Of course I, like many travellers, reap the benefit of this army of volunteers. One result is that there are far more small town museums in the USA than there are in Europe, they are bigger, and more complex.. It takes a lot of people to organise, lay out, and run, a museum. And as you know I love small town museums. So thank you, all you American volunteers, here's at least one person who appreciates what you do!

For some reason there was an unrestored little train outside the museum.

Seeing part of the hangar doors behind reminds me I intended to take a photo of the hangar, hailed as the world's largest wooden structure. It's big alright. Over 1000 ft long and almost 200 ft high.

I parked for the night on the museum parking lot, with permission, and listened to my engine. It was misfiring. A local passed by and we chatted. He just retired, he'd been working with the big balloon facility here, and had his home in one of the (smaller) hangars. They make big balloons here, and launch them, he was on the launching side and had spent 20 years in Texas where Bob Redinger launches them. In France Michel Lafourcade, also on my list, makes them. If course I mean really BIG balloons, 20 million cubic feet and up not the puny thing we fly.

My local friend suggested the garage Klingelhofer in Bay City to look at my engine so I will be there in the morning.

I got there soon after 8, the boss took a listen, and guessed plugs, or plug leads. But he said while he would like to help me out, he was stacked out with work today and couldn't do it until Monday. Then he relented a little. If I could take the engine cover off he would take a look. He took one plug out, then his mechanic returned, took out another plug, this was a bad one. Then a slice of luck, for me. He couldn't get all the parts he wanted for the old (1956) Nash Metropolitan that he was working on so some of his pressure was reduced. Finally they replaced all the plugs, all the ignition wiring, and parts of the distributor, which were all in bad condition, for a very reasonable labour charge. The parts cost the earth (almost $200) as you might expect. The van goes better now than it has done for a long time.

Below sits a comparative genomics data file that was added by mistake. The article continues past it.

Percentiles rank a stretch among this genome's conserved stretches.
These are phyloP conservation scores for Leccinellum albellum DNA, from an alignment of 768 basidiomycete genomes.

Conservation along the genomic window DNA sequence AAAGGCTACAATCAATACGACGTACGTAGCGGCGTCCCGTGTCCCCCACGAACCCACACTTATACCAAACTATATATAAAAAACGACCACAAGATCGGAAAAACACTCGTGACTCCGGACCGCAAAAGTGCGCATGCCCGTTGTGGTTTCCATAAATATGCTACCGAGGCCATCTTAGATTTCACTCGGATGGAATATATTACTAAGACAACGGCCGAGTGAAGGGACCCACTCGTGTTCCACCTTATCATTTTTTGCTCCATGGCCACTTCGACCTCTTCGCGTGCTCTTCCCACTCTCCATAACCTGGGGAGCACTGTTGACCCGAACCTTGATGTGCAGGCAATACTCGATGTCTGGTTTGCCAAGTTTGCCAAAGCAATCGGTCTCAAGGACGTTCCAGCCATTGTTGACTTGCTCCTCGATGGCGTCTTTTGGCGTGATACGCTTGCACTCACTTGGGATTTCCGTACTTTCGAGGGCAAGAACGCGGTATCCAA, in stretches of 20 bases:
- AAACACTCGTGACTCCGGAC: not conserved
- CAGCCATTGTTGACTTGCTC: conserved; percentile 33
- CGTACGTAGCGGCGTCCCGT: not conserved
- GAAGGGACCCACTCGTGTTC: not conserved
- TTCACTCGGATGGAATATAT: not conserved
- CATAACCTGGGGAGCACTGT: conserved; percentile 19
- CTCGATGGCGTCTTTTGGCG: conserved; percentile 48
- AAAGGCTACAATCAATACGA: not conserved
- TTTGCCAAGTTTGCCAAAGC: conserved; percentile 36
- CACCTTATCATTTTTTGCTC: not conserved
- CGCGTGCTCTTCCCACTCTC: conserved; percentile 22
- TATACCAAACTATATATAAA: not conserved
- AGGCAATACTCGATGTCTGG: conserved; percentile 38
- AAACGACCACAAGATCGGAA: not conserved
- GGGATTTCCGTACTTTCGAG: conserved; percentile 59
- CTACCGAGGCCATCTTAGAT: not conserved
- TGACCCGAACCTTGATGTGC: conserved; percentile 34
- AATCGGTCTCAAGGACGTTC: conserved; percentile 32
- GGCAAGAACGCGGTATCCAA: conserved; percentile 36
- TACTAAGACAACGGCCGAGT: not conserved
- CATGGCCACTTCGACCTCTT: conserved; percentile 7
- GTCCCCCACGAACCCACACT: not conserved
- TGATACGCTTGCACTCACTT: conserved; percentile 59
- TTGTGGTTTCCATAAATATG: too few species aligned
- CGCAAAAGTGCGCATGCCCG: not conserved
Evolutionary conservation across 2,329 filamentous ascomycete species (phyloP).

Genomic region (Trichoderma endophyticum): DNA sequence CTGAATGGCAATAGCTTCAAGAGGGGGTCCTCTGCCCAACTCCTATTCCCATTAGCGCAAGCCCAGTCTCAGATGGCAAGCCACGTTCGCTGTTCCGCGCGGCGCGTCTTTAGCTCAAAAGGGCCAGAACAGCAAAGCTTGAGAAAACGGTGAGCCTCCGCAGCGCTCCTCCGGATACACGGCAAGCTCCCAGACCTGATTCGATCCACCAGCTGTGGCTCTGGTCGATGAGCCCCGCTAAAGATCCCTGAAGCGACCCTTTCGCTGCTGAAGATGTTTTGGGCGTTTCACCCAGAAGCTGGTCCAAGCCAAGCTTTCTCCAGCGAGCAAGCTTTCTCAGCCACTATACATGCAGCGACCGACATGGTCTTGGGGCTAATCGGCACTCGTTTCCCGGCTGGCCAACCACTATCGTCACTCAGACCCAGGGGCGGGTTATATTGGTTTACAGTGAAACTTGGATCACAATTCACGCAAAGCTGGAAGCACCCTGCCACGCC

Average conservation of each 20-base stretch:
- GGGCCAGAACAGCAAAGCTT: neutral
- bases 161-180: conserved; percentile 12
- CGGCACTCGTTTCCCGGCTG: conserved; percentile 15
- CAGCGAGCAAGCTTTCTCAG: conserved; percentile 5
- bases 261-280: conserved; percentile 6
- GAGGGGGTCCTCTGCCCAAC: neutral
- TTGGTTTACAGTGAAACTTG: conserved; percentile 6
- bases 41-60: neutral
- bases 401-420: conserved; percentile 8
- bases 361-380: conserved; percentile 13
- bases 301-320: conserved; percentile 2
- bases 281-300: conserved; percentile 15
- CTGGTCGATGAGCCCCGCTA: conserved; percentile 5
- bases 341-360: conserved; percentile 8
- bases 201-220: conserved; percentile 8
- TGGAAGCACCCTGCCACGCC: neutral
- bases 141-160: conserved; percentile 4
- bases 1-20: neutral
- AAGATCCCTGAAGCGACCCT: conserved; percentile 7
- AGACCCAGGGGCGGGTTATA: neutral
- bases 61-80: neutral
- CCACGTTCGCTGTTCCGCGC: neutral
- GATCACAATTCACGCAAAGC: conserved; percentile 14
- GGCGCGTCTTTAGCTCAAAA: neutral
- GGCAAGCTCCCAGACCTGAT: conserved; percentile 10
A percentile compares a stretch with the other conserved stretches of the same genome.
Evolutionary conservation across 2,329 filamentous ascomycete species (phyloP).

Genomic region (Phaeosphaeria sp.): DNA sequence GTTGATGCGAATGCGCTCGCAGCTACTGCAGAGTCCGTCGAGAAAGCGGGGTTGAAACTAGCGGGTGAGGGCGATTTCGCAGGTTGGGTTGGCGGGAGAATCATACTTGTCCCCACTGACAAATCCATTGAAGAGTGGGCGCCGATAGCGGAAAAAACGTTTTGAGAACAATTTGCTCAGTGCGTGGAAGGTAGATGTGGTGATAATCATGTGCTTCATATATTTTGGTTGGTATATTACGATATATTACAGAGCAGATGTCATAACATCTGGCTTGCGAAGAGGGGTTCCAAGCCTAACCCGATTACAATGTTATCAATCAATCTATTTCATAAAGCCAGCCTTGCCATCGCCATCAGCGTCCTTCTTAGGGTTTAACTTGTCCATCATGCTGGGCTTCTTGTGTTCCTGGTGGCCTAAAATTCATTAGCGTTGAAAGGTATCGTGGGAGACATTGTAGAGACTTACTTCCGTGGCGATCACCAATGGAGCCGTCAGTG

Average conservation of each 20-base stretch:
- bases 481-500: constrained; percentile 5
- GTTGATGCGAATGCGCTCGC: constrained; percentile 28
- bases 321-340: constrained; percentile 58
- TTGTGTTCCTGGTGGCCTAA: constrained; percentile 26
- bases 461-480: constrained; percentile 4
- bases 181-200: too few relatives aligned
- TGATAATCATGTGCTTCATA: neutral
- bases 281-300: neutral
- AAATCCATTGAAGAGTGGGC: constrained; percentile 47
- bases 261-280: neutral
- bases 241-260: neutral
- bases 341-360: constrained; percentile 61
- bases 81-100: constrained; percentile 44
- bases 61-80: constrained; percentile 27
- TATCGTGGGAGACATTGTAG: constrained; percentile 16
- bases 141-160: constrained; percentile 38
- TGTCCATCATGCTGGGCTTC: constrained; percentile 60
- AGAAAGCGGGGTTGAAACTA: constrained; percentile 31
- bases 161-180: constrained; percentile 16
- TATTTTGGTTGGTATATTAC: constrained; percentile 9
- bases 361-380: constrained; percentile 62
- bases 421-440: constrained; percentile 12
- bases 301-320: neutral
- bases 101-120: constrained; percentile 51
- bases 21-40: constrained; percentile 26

So if you visit the air museum at Tillamook, and have vehicle problems, then you cannot do better than call in at Klingelhofer's on Warren, at the south end of Bay City. You'll certainly get a very pleasant reception and provided they have the time, a very efficient service.

I continued on, saw a fresh fish outlet, called in, and tried half a dozen Pacific oysters. Even though they were called tiny they were bigger than the ones I am used to in France. I think the French ones taste a little better though. They bottle oysters here, and you are able to watch the process. My goodness the people who were opening and stripping the oysters were going at high speed. I bought cherries from a roadside stall. At $6 I said sorry, they are too expensive, he says how much will you give me, I said $4, he says OK! Then I went around the Garibaldi Maritime museum, visited more fresh fish stalls, and bought a crab for dinner.

There are pleasure boats too.

It was misty and cold, I didn't much like the couple of town to the north, cheap shops, houses hard up against the beach with signs holiday rental, new blocks of flats being constructed. The photo of this rock is not very clear.

I paused in a rest area and passed a very pleased time chatting to a couple, both teachers, from Albuquerque. They had a trailer stacked up with 3 kayaks, 2 special bicycles, a tricycle, and a vintage whitewater raft! He - Bobby Keogh - likes to run up mountains and has gained a few records, even in the UK. Of course, they know about balloons, the have crewed at Fiesta for many years.

I pulled off the road into a gravel storage area. I noticed a rope on the ground at the entrance, I hope it doesn't mean I'm not supposed to be here and that I'll find it padlocked in the morning.

Best regards

David Barker
On the road in the USA